And during Shark Week, we usually celebrate the awesome terror that this eating machine inspires. But today we look at the shark as victim of high-end commerce, an at-risk species that can end up as a soup available in Las Vegas and favored by Asian tourists. Since the shark fin trade is unregulated, this means that the shark meat used in soups might be from one of the at-risk species, like the scalloped hammerhead.
Recently, biologists have discovered a way of using the shark’s DNA to trace its origins and determine whether the fin found in soup has been harvested from an at-risk species of shark.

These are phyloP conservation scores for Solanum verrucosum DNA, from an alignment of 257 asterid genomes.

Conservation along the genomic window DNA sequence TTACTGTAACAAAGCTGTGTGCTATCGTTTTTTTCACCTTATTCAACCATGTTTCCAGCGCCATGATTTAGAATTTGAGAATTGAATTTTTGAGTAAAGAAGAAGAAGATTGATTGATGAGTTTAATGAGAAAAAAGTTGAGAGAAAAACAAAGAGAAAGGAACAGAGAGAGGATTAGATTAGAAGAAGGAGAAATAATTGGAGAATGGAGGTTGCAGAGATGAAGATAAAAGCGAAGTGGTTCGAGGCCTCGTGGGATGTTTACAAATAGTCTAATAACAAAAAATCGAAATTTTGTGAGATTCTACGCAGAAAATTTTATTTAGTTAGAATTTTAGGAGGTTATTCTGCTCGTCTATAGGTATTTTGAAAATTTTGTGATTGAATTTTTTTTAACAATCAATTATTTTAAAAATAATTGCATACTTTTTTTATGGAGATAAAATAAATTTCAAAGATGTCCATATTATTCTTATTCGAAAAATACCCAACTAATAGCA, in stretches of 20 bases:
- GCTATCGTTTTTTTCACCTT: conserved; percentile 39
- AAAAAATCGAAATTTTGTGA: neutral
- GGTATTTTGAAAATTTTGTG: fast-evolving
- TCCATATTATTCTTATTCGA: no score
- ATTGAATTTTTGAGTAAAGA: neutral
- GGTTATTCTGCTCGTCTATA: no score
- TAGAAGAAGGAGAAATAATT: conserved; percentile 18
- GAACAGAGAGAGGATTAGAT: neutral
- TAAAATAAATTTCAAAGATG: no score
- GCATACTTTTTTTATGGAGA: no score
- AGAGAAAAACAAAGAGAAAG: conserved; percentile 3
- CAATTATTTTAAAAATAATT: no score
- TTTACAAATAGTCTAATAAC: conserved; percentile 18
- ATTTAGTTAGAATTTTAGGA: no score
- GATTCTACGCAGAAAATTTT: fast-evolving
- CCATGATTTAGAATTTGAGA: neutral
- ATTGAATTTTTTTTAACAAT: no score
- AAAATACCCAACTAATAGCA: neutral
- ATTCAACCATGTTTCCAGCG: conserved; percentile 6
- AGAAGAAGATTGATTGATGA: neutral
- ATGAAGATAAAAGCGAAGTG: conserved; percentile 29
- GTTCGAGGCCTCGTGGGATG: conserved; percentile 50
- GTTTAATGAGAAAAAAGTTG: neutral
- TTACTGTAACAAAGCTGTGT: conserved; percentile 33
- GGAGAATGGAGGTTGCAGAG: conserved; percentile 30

Al Mancini, Las Vegas food writer
Demian Chapman, Institute for Conversation Science at Stony Brook University
Shark fin soup is deplorable and any chef or restaurant should be ashamed to serve it.Roy Rendahl –Aug 15, 2012 18:28:15 PM
With all the countless food choices we have available today, I can't imagine how anyone could enjoy consuming something that is the result of another being's suffering. Sharks are brutally mutilated for their fins and they end up dying slowly and painfully. It's sad to consider that anyone would want to be complicit in this misery.Annoula Wylderich –Aug 15, 2012 12:13:08 PM